Sunday, June 26, 2016

Book review: Orphan Train


Book review: Orphan Train
Christina Baker Kline, Orphan Train, New York: William Morrison, an imprint of HarperCollinsPublishing, 2014
278 pages

Typical kids on an "orphan train"

The first appeal of this book was the historical context: the so-called “orphan trains” that carried as many as 200,000 orphans and homeless kids from the East Coast to most of the states in the interior of the country during 1854-1929.


The short version is: well-meaning social workers and benefactors (the Children's Aid Society of New York and others) took kids ages 6-18 off the streets and out of institutional settings, and transported them to other states where families almost literally grabbed the children off the trains and took them into their homes, for good or ill. Some of the “orphan train” kids are still living.







Kline creates believable characters. Niamh Power, the Irish lass whose family fled Ireland in the early 20th century, is the hardiest of the hardy. One is tempted to say that her life of struggle, obstacle, and success is a fantasy of the novelist’s musing. Perhaps it’s more credible to suspect that Niamh’s trajectory is all too characteristic of many of the “orphan train” kids and the grownups who thought they were helping them and the grownups who didn’t think that….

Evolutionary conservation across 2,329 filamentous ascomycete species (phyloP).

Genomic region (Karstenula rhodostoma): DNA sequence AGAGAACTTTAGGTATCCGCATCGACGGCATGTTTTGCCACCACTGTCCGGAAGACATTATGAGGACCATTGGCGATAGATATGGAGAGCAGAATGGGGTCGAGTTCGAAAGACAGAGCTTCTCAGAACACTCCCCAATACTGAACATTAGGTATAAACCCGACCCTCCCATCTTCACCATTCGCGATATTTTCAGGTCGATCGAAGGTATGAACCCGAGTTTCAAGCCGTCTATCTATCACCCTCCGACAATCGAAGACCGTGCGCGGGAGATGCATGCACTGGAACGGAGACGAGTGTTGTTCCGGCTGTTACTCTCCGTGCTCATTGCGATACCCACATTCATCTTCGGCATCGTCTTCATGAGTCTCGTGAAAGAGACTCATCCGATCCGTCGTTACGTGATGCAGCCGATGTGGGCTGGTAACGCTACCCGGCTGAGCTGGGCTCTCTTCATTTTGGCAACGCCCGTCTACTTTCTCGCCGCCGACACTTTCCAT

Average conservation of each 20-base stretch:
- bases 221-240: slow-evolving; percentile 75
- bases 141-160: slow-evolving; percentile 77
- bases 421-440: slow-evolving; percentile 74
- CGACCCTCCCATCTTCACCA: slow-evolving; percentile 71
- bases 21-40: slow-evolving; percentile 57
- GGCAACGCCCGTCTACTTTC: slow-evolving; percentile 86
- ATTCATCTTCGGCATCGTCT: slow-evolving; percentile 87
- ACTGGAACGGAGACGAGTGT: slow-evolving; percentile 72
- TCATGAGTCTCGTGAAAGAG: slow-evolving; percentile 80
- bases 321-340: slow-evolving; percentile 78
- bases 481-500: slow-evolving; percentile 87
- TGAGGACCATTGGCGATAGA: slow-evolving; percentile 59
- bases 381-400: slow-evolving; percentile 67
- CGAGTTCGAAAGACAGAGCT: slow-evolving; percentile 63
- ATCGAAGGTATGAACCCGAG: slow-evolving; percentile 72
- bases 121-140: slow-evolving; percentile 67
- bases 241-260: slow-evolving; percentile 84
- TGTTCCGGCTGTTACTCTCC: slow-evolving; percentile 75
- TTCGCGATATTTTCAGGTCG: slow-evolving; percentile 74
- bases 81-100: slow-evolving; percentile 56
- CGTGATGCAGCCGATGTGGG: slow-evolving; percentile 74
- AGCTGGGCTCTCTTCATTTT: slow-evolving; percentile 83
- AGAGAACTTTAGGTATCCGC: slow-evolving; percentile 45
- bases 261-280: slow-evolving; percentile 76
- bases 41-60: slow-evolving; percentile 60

Another character, Molly Ayer, the modern goth lassie who interacts with the nonagenarian Niamh, is a puzzlement. She’s a foil and an analog for Niamh—her story is a provocation in Orphan Train, it adds interest and it injects a diffusion of clarity. I assume that’s what Kline wanted.

This would be a more compelling story if it were a shorter compelling story. The point is clear: the child’s life was a succession of individually exceptional but dully repetitive episodes of joy, sadness, and degradation that, frankly, would kayo most kids, most people. Even at 278 pages, Niamh’s tale is overwritten and restated, time after time after time.

This is a respectable, perhaps a superior composition. There are simply too many notes.









Copyright © Richard Carl Subber 2016 All rights reserved.

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